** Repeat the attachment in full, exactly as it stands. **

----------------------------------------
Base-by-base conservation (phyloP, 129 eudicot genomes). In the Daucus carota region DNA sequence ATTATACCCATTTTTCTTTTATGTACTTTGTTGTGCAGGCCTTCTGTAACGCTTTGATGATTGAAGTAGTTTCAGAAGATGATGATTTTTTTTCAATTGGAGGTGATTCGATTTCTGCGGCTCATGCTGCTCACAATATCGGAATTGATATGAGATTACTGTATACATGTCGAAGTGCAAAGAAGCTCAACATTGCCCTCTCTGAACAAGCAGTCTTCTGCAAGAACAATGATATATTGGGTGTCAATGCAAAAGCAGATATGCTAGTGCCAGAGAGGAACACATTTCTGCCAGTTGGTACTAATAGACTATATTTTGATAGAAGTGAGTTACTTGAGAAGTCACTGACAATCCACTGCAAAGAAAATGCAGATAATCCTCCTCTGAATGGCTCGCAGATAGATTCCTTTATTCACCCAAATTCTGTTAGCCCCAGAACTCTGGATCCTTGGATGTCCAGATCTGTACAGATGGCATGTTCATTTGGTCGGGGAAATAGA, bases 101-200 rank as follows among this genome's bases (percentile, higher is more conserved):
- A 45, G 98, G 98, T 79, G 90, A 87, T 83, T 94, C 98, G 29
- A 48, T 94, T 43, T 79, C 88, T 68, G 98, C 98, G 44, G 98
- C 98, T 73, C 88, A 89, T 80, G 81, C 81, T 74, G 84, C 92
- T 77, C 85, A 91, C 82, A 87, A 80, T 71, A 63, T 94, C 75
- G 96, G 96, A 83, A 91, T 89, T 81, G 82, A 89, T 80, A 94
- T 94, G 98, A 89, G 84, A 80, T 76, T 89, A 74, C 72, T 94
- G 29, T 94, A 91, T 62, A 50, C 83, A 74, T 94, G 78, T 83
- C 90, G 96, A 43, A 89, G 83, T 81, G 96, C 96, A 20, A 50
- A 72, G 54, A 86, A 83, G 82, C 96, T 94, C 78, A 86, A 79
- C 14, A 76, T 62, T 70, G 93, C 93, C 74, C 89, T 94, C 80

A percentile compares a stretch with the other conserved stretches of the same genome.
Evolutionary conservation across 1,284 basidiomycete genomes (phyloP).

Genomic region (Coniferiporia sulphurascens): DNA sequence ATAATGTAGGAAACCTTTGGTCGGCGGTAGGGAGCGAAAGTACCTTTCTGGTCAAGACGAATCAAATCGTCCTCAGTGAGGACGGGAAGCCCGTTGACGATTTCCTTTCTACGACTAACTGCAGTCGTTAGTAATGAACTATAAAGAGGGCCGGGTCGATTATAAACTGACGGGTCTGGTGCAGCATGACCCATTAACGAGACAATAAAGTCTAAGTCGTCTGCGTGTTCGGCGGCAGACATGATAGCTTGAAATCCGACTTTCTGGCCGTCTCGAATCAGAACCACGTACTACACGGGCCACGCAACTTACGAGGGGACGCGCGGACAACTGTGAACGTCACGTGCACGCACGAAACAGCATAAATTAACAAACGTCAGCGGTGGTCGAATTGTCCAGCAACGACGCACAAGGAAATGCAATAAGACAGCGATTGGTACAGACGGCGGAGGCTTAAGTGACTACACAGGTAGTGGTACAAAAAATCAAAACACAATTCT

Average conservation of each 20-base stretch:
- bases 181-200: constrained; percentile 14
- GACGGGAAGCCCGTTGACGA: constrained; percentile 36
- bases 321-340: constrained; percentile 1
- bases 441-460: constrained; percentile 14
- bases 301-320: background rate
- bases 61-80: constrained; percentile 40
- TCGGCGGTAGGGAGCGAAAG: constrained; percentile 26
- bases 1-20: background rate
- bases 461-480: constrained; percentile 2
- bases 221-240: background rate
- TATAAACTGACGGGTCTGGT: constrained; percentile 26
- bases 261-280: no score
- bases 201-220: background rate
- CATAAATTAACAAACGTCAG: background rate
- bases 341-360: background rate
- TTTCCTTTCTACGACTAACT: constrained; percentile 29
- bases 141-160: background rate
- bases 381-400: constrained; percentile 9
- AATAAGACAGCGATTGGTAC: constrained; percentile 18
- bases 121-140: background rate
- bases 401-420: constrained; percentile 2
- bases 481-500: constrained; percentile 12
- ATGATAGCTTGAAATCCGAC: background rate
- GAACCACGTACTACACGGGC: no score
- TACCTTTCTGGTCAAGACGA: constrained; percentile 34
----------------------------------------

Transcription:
Base-by-base conservation (phyloP, 129 eudicot genomes). In the Daucus carota region DNA sequence ATTATACCCATTTTTCTTTTATGTACTTTGTTGTGCAGGCCTTCTGTAACGCTTTGATGATTGAAGTAGTTTCAGAAGATGATGATTTTTTTTCAATTGGAGGTGATTCGATTTCTGCGGCTCATGCTGCTCACAATATCGGAATTGATATGAGATTACTGTATACATGTCGAAGTGCAAAGAAGCTCAACATTGCCCTCTCTGAACAAGCAGTCTTCTGCAAGAACAATGATATATTGGGTGTCAATGCAAAAGCAGATATGCTAGTGCCAGAGAGGAACACATTTCTGCCAGTTGGTACTAATAGACTATATTTTGATAGAAGTGAGTTACTTGAGAAGTCACTGACAATCCACTGCAAAGAAAATGCAGATAATCCTCCTCTGAATGGCTCGCAGATAGATTCCTTTATTCACCCAAATTCTGTTAGCCCCAGAACTCTGGATCCTTGGATGTCCAGATCTGTACAGATGGCATGTTCATTTGGTCGGGGAAATAGA, bases 101-200 rank as follows among this genome's bases (percentile, higher is more conserved):
- A 45, G 98, G 98, T 79, G 90, A 87, T 83, T 94, C 98, G 29
- A 48, T 94, T 43, T 79, C 88, T 68, G 98, C 98, G 44, G 98
- C 98, T 73, C 88, A 89, T 80, G 81, C 81, T 74, G 84, C 92
- T 77, C 85, A 91, C 82, A 87, A 80, T 71, A 63, T 94, C 75
- G 96, G 96, A 83, A 91, T 89, T 81, G 82, A 89, T 80, A 94
- T 94, G 98, A 89, G 84, A 80, T 76, T 89, A 74, C 72, T 94
- G 29, T 94, A 91, T 62, A 50, C 83, A 74, T 94, G 78, T 83
- C 90, G 96, A 43, A 89, G 83, T 81, G 96, C 96, A 20, A 50
- A 72, G 54, A 86, A 83, G 82, C 96, T 94, C 78, A 86, A 79
- C 14, A 76, T 62, T 70, G 93, C 93, C 74, C 89, T 94, C 80

A percentile compares a stretch with the other conserved stretches of the same genome.
Evolutionary conservation across 1,284 basidiomycete genomes (phyloP).

Genomic region (Coniferiporia sulphurascens): DNA sequence ATAATGTAGGAAACCTTTGGTCGGCGGTAGGGAGCGAAAGTACCTTTCTGGTCAAGACGAATCAAATCGTCCTCAGTGAGGACGGGAAGCCCGTTGACGATTTCCTTTCTACGACTAACTGCAGTCGTTAGTAATGAACTATAAAGAGGGCCGGGTCGATTATAAACTGACGGGTCTGGTGCAGCATGACCCATTAACGAGACAATAAAGTCTAAGTCGTCTGCGTGTTCGGCGGCAGACATGATAGCTTGAAATCCGACTTTCTGGCCGTCTCGAATCAGAACCACGTACTACACGGGCCACGCAACTTACGAGGGGACGCGCGGACAACTGTGAACGTCACGTGCACGCACGAAACAGCATAAATTAACAAACGTCAGCGGTGGTCGAATTGTCCAGCAACGACGCACAAGGAAATGCAATAAGACAGCGATTGGTACAGACGGCGGAGGCTTAAGTGACTACACAGGTAGTGGTACAAAAAATCAAAACACAATTCT

Average conservation of each 20-base stretch:
- bases 181-200: constrained; percentile 14
- GACGGGAAGCCCGTTGACGA: constrained; percentile 36
- bases 321-340: constrained; percentile 1
- bases 441-460: constrained; percentile 14
- bases 301-320: background rate
- bases 61-80: constrained; percentile 40
- TCGGCGGTAGGGAGCGAAAG: constrained; percentile 26
- bases 1-20: background rate
- bases 461-480: constrained; percentile 2
- bases 221-240: background rate
- TATAAACTGACGGGTCTGGT: constrained; percentile 26
- bases 261-280: no score
- bases 201-220: background rate
- CATAAATTAACAAACGTCAG: background rate
- bases 341-360: background rate
- TTTCCTTTCTACGACTAACT: constrained; percentile 29
- bases 141-160: background rate
- bases 381-400: constrained; percentile 9
- AATAAGACAGCGATTGGTAC: constrained; percentile 18
- bases 121-140: background rate
- bases 401-420: constrained; percentile 2
- bases 481-500: constrained; percentile 12
- ATGATAGCTTGAAATCCGAC: background rate
- GAACCACGTACTACACGGGC: no score
- TACCTTTCTGGTCAAGACGA: constrained; percentile 34